‘Do not let go of your dreams’: Janitor finishes college as a scholar
Grabbing an opportunity In 2014, Ricalde was assigned to the DLS-CSB, and when he discovered that the institution offered scholarships for working students, he immediately imagined himself as one. He immediately applied, and after 18 years of absence, Ricalde was finally granted the opportunity to go back to class. Then 34 years old, he discovered he was among the oldest in the batch composed mostly of regular students in their teenage years and other working students in their 20s. Intimidation almost got the best of him. But he quickly adapted to his new environment and tried to get along with his classmates. Juggling responsibilities Ricalde would wake up past midnight to prepare his home-cooked rice meals as his baon. He traveled by 3:00 a.m. so he could be on time for the briefing at 4:45 a.m., followed by the start of his work shift until 2:00 p.m. Rest followed, and then he tended to his homework before his 6:00 p.m. to 9:00 p.m. evening classes. After a long ride home, he would arrive just before midnight, with still some chores waiting to be finished, and only then could he finally go to bed. Being a full-time janitor by day and a struggling scholar by night, Ricalde regretfully lost time to be with his family.
“Aalis ako tulog sila, pag-uwi ko tulog na ulit (They would still be asleep whenever I left the house, and they would already be asleep whenever I got home),” he related. The working student recalled how he would usually photocopy notes, folded them in quarters, and placed them in his uniform’s pocket so he could easily read them during work breaks. Ricalde believed this chance was somehow within his grasp and there was no turning back—he just had to do his best.
The duo shared similar dreams: to graduate and eventually provide better lives for their families. However, when they were finalizing their paper, Karl was diagnosed with a fatal illness. Sadly, days before the submission of the dissertation, Karl passed on. Ricalde, only months before their graduation, lost not just a thesis partner, but also a source of strength, a friend, and a brother. It took quite some time, but the encouragements from his friends assisted him to get back on his feet. Achieving his dream Right after his graduation, Ricalde and his wife rushed home for a much-awaited reunion with their growing children; eager to show them his diploma. Today, he looks forward to work in an office—for real, this time—and even perhaps save enough to start his own agricultural business. “Yung pangarap mo, wag mo iwawala. Lagi mong isipin na may pag-asa at kapag hawak at nasa kamay mo na ang opportunity, pag-ingatan mo na ‘yan (Do not let go of your dreams. Always keep in mind that there is hope, and once you have grasped the opportunity, take care of it),” said Ricalde. According to him, intelligence alone does not assure a smooth road to success. Patience, diligence, and perseverance help achieve one’s goals.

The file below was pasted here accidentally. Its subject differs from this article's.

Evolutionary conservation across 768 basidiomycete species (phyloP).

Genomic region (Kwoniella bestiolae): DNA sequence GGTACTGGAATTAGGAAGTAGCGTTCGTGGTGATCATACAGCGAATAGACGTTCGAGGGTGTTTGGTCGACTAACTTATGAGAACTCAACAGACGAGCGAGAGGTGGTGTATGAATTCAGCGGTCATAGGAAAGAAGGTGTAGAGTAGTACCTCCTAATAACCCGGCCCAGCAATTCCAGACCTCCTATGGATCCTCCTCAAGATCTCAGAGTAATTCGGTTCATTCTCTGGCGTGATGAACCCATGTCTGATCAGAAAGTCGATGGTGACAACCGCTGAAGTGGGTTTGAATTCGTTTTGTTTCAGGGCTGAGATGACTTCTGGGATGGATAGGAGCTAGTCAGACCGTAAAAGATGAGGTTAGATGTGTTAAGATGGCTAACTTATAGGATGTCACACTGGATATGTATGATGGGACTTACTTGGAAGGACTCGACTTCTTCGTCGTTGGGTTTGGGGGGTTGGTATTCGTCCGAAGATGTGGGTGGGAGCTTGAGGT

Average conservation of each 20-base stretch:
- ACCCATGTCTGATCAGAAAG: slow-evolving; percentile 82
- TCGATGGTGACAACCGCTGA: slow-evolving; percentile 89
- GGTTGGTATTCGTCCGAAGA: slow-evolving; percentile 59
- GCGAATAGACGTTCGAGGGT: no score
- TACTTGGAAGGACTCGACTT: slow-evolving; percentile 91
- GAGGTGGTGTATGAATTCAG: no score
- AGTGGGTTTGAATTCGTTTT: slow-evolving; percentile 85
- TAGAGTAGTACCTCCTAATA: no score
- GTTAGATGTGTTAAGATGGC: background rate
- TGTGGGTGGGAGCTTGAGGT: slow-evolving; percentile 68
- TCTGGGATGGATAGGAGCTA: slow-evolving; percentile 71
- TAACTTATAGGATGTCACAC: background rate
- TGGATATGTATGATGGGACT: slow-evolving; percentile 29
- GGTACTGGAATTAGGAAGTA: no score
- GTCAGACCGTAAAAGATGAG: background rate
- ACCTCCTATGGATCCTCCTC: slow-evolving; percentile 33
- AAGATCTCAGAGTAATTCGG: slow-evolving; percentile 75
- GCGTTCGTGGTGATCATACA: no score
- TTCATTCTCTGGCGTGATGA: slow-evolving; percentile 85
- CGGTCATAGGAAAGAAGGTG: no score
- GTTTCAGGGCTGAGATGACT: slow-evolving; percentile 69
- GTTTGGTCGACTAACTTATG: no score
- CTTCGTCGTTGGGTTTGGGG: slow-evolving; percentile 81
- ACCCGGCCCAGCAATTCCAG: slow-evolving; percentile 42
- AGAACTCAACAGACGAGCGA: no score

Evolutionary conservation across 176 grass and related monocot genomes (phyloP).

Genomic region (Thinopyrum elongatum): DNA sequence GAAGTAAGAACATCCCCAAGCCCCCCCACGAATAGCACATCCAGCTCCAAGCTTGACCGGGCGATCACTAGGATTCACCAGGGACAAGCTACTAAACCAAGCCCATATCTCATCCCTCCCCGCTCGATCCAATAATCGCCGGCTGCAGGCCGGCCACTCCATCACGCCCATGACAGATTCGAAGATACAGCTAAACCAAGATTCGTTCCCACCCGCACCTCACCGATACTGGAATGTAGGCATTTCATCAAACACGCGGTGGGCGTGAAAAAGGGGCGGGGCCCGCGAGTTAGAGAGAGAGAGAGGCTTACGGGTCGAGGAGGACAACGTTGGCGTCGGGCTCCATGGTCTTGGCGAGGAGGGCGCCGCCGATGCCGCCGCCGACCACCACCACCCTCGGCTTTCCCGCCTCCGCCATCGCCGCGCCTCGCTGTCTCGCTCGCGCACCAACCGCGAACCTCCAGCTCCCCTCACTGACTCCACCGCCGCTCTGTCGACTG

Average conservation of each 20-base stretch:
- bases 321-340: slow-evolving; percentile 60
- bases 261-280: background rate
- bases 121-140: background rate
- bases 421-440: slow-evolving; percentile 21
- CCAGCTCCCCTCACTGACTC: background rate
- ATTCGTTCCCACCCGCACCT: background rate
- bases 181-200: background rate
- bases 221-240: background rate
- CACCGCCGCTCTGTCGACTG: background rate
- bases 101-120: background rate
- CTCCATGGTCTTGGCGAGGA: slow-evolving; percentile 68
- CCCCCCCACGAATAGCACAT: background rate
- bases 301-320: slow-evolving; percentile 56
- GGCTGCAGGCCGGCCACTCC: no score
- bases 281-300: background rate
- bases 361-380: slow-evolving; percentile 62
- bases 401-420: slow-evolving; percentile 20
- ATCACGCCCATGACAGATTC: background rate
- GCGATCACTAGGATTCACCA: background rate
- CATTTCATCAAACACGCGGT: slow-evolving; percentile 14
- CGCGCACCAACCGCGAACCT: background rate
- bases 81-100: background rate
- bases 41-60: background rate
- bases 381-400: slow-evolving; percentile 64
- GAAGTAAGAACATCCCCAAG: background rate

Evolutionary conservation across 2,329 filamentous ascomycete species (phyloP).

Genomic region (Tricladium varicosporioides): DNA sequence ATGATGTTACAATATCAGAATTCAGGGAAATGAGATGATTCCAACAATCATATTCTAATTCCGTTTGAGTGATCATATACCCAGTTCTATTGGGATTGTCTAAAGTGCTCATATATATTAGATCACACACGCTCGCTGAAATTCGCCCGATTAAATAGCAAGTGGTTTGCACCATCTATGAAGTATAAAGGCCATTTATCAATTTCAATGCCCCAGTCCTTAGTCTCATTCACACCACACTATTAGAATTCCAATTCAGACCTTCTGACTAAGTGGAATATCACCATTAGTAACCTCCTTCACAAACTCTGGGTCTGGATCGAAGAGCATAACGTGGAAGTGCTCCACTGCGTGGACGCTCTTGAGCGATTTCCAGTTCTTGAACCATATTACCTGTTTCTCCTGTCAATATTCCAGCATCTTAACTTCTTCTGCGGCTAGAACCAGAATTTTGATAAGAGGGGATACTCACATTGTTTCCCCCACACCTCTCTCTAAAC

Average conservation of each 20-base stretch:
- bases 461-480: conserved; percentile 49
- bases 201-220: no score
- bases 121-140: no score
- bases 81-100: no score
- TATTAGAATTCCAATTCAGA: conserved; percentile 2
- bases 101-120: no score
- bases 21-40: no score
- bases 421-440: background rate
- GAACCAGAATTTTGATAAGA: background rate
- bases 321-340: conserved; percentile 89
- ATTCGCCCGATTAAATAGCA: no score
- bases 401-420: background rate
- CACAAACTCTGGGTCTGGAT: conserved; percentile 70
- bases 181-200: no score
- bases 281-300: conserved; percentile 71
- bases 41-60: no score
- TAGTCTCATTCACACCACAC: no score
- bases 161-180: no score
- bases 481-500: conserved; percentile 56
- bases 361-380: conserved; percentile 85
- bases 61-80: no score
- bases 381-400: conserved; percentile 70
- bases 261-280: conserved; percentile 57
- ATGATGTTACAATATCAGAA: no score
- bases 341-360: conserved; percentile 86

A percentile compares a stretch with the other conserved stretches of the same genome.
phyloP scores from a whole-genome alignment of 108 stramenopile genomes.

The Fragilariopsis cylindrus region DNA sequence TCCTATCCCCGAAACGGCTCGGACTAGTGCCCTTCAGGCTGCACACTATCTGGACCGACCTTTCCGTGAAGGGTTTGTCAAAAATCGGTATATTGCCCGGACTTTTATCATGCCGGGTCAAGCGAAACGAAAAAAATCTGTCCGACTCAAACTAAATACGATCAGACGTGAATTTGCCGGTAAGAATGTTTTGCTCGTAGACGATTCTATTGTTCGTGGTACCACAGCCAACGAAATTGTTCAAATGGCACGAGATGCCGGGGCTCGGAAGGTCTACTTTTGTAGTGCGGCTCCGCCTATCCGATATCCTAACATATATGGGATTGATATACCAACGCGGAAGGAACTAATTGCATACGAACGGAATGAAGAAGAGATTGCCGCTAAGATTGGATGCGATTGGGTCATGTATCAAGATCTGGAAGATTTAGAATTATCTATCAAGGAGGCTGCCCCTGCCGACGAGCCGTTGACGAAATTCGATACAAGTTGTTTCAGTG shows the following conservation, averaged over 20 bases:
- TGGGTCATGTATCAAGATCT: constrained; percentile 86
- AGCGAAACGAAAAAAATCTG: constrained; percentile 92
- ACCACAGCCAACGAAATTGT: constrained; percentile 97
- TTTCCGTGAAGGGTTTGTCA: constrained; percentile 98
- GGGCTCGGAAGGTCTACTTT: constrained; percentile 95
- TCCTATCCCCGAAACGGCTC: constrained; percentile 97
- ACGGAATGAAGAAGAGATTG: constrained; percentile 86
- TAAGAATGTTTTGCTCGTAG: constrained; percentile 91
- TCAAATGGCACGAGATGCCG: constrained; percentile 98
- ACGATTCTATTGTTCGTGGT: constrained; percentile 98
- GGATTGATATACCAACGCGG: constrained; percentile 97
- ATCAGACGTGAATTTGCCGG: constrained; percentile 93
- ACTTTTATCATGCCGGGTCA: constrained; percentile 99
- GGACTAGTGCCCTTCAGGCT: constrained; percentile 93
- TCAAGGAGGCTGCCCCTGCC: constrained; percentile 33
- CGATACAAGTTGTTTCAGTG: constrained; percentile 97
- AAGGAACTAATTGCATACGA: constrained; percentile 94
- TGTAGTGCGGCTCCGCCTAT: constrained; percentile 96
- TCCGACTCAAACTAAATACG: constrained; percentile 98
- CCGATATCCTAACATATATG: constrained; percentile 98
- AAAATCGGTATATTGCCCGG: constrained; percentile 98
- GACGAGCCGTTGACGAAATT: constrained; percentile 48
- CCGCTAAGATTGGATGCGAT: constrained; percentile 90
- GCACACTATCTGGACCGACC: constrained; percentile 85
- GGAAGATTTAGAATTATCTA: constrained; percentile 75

Once upon a time, Ricalde wielded brooms, mops, rags, detergents, and other cleaning equipment. But he promised that he will never forget how being a janitor at the De La Salle-College of Saint Benilde gave him once-in-a-lifetime opportunity to turn his life around and change the future of his family.